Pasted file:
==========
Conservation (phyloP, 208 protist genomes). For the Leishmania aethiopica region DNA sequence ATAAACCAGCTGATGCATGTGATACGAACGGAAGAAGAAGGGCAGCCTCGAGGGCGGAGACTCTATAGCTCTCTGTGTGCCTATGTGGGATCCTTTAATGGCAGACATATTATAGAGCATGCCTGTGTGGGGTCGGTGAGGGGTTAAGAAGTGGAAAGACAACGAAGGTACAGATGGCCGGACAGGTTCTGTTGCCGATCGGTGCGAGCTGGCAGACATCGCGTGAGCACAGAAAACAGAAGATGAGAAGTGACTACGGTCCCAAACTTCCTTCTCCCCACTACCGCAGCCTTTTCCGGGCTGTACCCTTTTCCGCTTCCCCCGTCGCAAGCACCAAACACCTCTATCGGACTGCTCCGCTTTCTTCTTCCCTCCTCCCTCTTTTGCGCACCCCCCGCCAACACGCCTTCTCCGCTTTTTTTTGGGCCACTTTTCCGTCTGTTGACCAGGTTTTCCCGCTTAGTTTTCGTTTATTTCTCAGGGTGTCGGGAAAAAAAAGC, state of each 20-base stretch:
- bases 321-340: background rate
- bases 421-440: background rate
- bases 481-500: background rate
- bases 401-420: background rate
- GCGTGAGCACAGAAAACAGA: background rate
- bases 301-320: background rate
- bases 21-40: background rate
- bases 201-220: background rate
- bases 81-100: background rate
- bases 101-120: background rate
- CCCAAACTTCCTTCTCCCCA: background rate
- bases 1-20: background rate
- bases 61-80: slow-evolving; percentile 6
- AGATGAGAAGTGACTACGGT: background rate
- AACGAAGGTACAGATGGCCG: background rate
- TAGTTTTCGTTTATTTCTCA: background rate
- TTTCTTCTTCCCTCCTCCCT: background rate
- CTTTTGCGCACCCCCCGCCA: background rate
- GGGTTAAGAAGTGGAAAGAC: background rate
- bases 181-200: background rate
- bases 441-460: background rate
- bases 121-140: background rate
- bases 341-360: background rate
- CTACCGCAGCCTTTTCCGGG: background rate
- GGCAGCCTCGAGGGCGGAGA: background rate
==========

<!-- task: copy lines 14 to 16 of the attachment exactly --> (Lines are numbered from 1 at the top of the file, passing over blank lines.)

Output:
- bases 61-80: slow-evolving; percentile 6
- AGATGAGAAGTGACTACGGT: background rate
- AACGAAGGTACAGATGGCCG: background rate